Charlie Owens, Spencer Robinson, John Weigand, Lorinne Lampert and Julianne Katz. Photo by Bella Muccari
BOTTOM LINE: A solid production of a seldom-produced musical gem, dealing with the restrictions of love in the Catholic community of Dublin in the 1960s.
It’s a rainy Dublin morning and the inhabitants of this damp and dreary city yearn for an escape from the economic constraints and the claustrophobic Catholicism that dictates their lives. Their form of escape? Art. In A Man of No Importance, Alfie Byrne (Charlie Owens), a bus driver with a penchant for drama, organizes a sort of community theatre that leads his fellow townspeople down a path of theatrical exploration and self-discovery. The result is an impassioned group of people whose hearts are bigger than their budgets, performing for nothing more than the love of their art. And the love of the art is something that is all too present in this production by The Gallery Players. Some budgetary restrictions may prevent this production from ever becoming truly polished, but scrappiness suits A Man of No Importance, and the intelligent direction and affectionate cast do the musical much justice. The heart of Alfie Byrne appears to be pumping through this Brooklyn-based company; so much so that it makes the trip to the theatre well worth the trek.
This musical, a by-product of the songwriting duo Lynn Ahrens & Stephen Flaherty (Ragtime, Seussical, Once on this Island) and playwright Terrence McNally (Ragtime, Master Class, Love! Valour! Compassion!), centers around the middle-aged Alfie Byrne who leads his neighbors in a production of Oscar Wilde’s controversial play Salome. Caught in a wrestling match between his Catholic guilt and his love for Robbie Faye (Eric Morris), a fellow bus driver, Alfie must decide if love, honesty, and art come at too high a price in his devout society. A Man of No Importance examines the constraints of love caused by the Catholic church in 1960’s Ireland; and not just homosexual love, but love that is pre-marital, extra-marital, and yes, theatrical.
Hans Friedrichs’ direction seamlessly weaves through the Dublin streets and the lives of its inhabitants. The sparsely dressed stage with its crumbling brick wall (designed by Kate Rance) and sepia colored projections (by Daniel Heffernan) create the blue collar aesthetic of this Irish neighborhood; the omnipresent ensemble provides a sense of community -- one that clearly knows everybody else’s business. Friedrichs integrates the musicians into the production and has some cast members doubling up to play instruments periodically. Undoubtedly this was achieved with the help of musical director Julianne Merrill and choreographer Christine O’Grady. While aesthetically it paints a beautiful picture on stage, this concept does not always serve the score, as these were regrettably some of the sloppier musical moments in the show. Otherwise the production is directed with commendable fluidity, applying the perfect amount of sentiment without becoming overbearing.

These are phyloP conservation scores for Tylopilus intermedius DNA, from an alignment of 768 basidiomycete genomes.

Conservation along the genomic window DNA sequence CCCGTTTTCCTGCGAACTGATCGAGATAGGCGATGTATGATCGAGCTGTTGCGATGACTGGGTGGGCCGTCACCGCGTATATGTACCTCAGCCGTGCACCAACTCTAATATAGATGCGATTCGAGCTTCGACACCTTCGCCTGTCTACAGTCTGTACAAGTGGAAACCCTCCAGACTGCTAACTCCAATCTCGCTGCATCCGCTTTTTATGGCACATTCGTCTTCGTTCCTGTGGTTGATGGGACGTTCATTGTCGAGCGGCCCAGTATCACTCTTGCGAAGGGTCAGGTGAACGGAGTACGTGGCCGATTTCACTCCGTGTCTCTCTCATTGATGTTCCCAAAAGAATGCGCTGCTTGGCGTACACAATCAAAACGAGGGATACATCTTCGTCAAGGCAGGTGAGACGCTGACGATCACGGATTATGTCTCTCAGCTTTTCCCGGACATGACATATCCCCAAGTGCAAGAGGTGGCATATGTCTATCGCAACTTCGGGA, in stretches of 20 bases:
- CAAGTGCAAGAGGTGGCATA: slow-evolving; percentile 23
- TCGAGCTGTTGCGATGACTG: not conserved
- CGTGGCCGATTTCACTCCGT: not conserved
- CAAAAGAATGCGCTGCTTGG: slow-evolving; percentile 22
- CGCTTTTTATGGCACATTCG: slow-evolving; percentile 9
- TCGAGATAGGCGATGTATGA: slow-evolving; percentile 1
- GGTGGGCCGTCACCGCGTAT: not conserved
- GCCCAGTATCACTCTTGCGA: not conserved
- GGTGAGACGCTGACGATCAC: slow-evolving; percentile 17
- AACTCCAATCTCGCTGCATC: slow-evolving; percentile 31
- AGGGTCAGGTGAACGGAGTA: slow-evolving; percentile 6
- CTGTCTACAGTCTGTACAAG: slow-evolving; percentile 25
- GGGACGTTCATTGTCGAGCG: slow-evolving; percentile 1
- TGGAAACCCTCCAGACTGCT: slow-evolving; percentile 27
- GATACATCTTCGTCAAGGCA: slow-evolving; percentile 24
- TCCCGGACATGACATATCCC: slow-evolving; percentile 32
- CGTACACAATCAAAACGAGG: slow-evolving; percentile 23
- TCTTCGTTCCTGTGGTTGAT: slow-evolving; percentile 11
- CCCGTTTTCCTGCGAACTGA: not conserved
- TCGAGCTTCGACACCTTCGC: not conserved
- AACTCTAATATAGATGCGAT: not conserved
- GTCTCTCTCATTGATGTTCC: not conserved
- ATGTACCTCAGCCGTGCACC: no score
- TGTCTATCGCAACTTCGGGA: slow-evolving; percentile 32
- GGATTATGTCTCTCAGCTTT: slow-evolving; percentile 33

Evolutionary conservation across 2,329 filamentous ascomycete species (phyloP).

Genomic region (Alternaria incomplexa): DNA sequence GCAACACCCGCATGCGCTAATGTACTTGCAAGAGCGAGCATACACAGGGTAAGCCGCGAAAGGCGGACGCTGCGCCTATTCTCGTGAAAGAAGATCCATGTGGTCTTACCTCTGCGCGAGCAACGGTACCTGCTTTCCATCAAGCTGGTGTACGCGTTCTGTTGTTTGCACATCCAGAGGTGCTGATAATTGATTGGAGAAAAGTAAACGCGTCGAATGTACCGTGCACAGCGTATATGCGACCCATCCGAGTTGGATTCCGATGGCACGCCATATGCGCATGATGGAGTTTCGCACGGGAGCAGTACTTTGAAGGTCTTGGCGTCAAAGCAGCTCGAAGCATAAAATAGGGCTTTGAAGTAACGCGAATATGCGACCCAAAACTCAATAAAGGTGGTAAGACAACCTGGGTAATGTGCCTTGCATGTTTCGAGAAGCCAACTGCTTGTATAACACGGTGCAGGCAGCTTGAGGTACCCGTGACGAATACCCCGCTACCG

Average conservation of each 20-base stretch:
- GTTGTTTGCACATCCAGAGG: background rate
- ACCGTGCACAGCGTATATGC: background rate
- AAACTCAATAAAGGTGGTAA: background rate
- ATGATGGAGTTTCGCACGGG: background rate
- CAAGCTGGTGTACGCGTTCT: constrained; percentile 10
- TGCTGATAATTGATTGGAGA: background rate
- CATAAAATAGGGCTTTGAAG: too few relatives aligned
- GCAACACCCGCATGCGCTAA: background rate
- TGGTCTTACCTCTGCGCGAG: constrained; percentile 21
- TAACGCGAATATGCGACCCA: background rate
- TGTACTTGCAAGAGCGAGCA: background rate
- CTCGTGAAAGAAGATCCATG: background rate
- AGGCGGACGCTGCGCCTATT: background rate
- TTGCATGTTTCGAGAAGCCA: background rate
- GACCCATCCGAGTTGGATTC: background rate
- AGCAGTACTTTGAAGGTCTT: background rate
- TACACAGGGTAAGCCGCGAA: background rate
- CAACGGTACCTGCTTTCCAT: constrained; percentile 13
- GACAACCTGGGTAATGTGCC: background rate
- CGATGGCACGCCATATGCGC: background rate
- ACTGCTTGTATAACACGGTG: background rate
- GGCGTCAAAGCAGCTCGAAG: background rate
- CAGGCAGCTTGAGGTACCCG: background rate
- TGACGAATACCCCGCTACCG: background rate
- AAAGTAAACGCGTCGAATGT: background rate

Owens delivers a subtle and understated performance as the conflicted Alfie, and that is the emotional anchor of the show. As Robbie Faye, the object of Alfie’s desire, Eric Morris' rendition of “The Streets of Dublin” is the musical highlight of the first act. Although undeniably well sung, Morris’ nimble swagger and buoyant energy seem more suited to the Irishmen who hide pots of gold under rainbows and not to the more hardened ones operating Dublin’s public transportation system (ever seen a jaunty MTA employee?). Renee Claire Bergeron comes off well as Lily, Alfie’s un-wed middle-aged sister, whose stern yet lovable performance recalls other Irish musical matriarchs (much like Mrs. Paroo in The Music Man). Terence McNally’s book is a gift for the actors in smaller roles; each character is fleshed out, and the company does rather nicely with what they have been given. Julianne Katz proves a lovely and broken ingenue in the role of Adele, and John Weigand’s “Baldy” O’Shea is particularly endearing in his song “The Cuddles Mary Gave.”
A Man of No Importance is one of the lesser-produced works by Ahrens & Flaherty, however this should not be a deterrent, but rather a reason to buy a ticket. All of the musical’s flaws, and there are some (such as the presence of Oscar Wilde’s ghost), are outweighed by the luscious music and the gripping yet tenderhearted story. Much like the green carnation donned by Oscar Wilde and Alfie Byrne, A Man of No Importance is a refreshing oddity; something rarely seen thus making its appearance all the more fantastic. Skillfully directed and performed, this production by The Gallery Players deserves to have theatre fans crossing the bridge to glimpse this rare and special musical.
(A Man of No Importance plays at The Gallery Players, 199 14th Street, Park Slope, Brooklyn, through February 19, 2012. Performances are Thursdays through Saturdays at 8PM and Sundays at 3PM, with Saturday matinees at 2PM on Feb 11th and 18th. Tickets are $18 for adults and $14 for seniors and children; they are available at galleryplayers.com and by calling TheaterMania at 212.352.3101.)